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Vandalism is defined as the intentional destruction of personal or real property. Connecticut, Massachusetts and Rhode Island law distinguishes whether the offense will be regarded as a misdemeanor or a felony based upon the monetary value of the damage. For destruction of five hundred dollars or more, the statute make the act a felony, if the damage caused is less than $500 than the conduct will be treated as a misdemeanor. As a local criminal defense lawyer, Susan T. Perkins has seen hundreds of vandalism cases over the course of her career.
What is important to understand is that this particular type of offense is regarded as criminal and if the case goes to Court and a conviction culminates, the person’s permanent record will be forever impacted. Therefore, vandalism charges should be defended by an attorney familiar with the nuances and fine points of the crime.
Special circumstances in any given case could result in additional enhancements incorporated within the formal complaint. For example, when the conduct involves suspected gang members, the police will usually request that a street gang enhancement be charged. This can usually be seen in cases of graffiti. Moreover, when the damage is related to a domestic dispute, the investigators will typically seek special allegations of domestic violence which could require a more severe sentence if the charges result in a conviction.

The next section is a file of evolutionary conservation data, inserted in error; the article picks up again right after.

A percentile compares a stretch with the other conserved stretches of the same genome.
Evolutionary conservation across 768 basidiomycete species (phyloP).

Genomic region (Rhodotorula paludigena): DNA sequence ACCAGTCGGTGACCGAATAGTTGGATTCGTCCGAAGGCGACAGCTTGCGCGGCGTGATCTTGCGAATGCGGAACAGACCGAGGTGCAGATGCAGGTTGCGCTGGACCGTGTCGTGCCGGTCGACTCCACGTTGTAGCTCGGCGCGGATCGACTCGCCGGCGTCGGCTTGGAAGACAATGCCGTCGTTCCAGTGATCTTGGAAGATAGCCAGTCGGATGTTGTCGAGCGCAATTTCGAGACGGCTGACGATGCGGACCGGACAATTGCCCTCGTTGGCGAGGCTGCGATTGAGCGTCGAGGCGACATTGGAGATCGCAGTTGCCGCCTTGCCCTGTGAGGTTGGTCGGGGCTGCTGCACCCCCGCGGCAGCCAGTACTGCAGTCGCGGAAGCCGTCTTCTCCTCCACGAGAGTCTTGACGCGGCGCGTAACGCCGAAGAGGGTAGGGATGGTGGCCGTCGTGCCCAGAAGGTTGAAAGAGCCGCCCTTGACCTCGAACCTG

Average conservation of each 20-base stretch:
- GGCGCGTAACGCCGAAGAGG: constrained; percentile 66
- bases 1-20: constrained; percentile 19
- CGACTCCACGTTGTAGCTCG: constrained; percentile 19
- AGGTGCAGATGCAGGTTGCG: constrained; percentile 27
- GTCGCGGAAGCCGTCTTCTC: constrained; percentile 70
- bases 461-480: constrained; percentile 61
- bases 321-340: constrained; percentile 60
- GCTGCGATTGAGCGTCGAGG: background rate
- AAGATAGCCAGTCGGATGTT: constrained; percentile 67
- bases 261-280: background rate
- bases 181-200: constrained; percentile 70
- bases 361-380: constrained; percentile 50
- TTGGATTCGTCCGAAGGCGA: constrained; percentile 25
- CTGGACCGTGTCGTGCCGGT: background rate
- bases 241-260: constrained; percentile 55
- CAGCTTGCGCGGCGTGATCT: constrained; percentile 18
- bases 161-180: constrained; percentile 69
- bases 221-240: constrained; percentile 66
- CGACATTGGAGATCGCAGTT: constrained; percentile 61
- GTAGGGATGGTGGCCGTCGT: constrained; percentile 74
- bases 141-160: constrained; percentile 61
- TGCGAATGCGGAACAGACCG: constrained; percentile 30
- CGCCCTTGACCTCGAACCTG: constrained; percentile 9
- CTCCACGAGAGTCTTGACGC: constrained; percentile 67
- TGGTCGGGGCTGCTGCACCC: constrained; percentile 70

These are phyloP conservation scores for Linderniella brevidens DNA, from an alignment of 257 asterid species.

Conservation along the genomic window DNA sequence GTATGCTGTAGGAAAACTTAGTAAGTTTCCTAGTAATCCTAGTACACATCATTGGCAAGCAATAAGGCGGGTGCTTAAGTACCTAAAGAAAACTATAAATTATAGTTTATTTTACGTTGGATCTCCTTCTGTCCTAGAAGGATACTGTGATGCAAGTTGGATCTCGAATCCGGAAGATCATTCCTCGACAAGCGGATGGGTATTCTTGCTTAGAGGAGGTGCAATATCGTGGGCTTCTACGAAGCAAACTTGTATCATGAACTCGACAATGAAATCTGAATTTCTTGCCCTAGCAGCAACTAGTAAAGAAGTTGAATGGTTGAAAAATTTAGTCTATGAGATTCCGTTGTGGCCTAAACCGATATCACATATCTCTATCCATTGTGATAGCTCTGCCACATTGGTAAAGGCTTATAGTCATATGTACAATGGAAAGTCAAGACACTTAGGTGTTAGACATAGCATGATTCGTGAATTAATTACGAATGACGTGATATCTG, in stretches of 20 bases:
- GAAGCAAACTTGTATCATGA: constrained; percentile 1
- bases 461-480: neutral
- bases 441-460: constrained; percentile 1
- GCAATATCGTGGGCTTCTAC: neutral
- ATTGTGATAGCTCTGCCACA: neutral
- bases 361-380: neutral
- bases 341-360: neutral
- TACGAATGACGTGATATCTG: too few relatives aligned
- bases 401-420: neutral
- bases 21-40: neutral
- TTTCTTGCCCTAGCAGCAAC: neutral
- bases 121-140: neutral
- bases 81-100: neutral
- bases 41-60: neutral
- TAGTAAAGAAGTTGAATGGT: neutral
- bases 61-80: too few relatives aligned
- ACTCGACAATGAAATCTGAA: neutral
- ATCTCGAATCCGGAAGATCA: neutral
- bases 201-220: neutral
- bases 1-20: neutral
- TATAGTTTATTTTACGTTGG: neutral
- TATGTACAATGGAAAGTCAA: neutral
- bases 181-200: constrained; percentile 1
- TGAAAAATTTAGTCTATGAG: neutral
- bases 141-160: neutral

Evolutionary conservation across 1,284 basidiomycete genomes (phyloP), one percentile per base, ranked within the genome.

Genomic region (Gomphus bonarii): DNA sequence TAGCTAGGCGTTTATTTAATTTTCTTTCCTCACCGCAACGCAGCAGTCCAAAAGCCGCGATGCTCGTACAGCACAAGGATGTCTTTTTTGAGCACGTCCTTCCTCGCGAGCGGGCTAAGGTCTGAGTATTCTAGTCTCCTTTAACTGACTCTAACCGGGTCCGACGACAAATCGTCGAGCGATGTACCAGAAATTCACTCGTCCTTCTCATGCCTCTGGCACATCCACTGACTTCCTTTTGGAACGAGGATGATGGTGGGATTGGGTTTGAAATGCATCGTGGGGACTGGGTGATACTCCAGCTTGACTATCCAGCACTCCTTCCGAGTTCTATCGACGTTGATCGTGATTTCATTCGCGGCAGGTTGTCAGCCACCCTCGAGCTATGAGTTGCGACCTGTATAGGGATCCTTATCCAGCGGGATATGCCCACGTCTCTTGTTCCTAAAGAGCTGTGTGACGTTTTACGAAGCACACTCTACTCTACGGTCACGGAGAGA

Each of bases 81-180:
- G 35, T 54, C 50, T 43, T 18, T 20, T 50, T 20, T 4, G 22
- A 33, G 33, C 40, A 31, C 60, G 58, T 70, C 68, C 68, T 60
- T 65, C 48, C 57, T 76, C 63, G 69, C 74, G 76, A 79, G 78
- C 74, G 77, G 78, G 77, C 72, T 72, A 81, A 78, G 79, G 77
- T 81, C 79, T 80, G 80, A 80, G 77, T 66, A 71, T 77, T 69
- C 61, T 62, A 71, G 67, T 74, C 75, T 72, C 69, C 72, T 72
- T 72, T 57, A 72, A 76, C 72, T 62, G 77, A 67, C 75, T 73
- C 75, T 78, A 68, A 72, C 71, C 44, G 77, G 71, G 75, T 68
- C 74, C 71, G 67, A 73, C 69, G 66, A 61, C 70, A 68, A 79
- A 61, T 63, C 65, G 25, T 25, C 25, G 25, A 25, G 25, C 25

The relevant sections of the statute is set forth as follows:
Every person who maliciously commits any of the following acts with respect to any real or personal property not his or her own, in cases other than those specified by state law, is guilty of vandalism:
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